Cataract: what is it? Symptoms and treatment.
What is a cataract?
A cataract is a clouding or opacity of the crystalline lens inside your eye. The crystalline lens is the natural lens that sits in the eye, behind the coloured part of the eye (the iris). When cataract develops, the lens prevents light rays passing through or alters the pathway of these light rays, preventing objects that are in our sight from being focused sharply on the retina. This degrades the quality of vision and results in blurred vision.
What symptoms can cataract cause?
Cataracts usually develop gradually over years, causing a gradual reduction and blurring of vision, a reduction in the sharpness or a degradation in the overall quality of vision. Reading and generally fine work become increasingly difficult.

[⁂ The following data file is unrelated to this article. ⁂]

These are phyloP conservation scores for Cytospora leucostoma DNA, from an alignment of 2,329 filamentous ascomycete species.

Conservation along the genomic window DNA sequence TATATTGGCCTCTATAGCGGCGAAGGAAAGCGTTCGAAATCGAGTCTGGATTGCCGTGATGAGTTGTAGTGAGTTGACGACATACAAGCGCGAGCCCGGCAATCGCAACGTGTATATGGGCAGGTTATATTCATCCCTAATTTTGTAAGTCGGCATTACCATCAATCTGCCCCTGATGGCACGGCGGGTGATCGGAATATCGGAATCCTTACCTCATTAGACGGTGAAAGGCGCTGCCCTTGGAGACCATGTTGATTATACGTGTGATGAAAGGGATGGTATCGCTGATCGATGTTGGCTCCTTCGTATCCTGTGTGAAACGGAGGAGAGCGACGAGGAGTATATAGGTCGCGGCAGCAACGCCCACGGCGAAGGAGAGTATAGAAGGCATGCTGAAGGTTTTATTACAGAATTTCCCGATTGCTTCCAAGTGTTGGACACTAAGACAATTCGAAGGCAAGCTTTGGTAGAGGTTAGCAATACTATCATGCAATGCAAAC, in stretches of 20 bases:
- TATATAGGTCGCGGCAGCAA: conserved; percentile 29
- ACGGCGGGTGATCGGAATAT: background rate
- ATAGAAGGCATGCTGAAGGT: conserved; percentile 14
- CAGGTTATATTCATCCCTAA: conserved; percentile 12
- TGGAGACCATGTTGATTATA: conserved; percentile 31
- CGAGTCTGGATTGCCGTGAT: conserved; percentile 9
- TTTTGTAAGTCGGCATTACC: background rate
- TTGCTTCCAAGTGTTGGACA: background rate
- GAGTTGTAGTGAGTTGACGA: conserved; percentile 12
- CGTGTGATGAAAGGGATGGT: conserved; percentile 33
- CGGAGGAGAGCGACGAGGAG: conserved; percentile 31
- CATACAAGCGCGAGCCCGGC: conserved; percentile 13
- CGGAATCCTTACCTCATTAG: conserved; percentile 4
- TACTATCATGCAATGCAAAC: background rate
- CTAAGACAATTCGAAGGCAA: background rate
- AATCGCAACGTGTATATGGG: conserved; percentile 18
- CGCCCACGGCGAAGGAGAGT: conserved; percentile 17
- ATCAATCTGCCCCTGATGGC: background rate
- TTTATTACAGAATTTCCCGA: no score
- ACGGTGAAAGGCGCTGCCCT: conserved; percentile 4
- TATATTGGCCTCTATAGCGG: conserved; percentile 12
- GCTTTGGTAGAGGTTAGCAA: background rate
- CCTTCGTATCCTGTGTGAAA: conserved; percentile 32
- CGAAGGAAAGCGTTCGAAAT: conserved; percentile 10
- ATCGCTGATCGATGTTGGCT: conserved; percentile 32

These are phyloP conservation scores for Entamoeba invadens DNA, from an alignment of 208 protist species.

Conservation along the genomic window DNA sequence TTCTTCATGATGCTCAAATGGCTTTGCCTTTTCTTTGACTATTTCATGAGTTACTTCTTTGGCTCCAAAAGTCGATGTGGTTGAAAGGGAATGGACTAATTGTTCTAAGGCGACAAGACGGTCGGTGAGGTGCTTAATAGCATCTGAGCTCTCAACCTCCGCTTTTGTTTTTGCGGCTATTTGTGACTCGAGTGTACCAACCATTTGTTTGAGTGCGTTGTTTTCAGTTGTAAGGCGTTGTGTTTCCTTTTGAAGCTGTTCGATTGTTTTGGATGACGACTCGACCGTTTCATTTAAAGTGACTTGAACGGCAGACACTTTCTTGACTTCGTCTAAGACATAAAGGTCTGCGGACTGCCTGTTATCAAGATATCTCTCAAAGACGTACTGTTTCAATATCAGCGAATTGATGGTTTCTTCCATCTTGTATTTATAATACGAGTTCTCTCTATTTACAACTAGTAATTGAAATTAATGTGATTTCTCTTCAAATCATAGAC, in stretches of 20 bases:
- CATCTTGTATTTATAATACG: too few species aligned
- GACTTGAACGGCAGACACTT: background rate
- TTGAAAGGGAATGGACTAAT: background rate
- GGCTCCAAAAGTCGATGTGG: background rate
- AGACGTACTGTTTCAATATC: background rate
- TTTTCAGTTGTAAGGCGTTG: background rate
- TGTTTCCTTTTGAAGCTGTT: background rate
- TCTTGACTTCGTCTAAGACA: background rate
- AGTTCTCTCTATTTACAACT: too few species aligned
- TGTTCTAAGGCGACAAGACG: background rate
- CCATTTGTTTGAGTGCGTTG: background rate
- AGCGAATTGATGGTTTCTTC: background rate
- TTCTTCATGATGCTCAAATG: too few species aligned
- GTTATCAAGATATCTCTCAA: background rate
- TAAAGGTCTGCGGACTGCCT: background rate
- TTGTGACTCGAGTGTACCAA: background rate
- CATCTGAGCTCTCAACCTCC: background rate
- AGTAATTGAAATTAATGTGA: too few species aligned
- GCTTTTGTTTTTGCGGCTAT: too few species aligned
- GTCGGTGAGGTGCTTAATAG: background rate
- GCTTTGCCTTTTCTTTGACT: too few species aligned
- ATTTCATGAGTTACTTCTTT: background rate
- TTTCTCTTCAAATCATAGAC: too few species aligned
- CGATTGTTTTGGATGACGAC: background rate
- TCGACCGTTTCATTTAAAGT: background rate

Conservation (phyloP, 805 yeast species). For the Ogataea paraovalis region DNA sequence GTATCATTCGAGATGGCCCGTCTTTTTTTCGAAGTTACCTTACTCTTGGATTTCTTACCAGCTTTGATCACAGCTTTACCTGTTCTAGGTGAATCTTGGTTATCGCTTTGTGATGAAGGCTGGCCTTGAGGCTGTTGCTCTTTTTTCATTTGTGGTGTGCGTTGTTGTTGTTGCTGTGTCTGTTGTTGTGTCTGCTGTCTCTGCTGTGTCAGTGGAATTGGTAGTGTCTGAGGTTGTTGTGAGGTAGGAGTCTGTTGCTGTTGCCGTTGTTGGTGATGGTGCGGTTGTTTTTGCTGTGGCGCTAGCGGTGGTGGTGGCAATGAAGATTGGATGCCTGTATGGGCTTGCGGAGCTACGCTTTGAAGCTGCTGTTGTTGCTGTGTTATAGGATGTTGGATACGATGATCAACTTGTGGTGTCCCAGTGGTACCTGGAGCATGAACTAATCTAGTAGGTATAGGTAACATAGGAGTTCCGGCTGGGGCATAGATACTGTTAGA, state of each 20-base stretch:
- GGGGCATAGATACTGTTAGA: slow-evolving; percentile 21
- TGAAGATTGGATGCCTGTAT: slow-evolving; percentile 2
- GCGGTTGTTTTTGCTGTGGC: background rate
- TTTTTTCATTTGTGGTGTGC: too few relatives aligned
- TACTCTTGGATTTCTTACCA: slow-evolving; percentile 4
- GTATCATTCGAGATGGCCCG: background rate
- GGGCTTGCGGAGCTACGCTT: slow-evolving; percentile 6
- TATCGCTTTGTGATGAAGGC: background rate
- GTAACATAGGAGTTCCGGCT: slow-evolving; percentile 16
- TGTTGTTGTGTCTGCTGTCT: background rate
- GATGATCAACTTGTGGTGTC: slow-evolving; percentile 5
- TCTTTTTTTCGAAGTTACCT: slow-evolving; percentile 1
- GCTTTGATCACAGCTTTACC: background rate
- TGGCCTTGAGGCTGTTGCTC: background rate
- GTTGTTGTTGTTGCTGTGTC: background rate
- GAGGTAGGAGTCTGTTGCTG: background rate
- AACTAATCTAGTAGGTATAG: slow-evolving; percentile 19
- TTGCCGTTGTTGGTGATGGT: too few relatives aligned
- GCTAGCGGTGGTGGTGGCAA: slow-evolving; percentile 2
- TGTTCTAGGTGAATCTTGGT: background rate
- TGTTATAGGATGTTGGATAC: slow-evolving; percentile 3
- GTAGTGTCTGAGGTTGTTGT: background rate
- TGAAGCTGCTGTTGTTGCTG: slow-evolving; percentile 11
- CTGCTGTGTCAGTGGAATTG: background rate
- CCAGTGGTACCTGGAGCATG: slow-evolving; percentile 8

Glare may be noticed at night, even with early cataract; this can cause difficulty with driving at night-time. Other symptoms of cataract may include double vision in one eye, a ghosting effect, and the need for frequent change in spectacles.
A cataract does not cause pain or redness of the eye. However, if you are struggling to see clearly because of cataract and overusing your facial muscles in response, you may develop some headache over prolonged periods of detailed work.
Why do cataracts develop?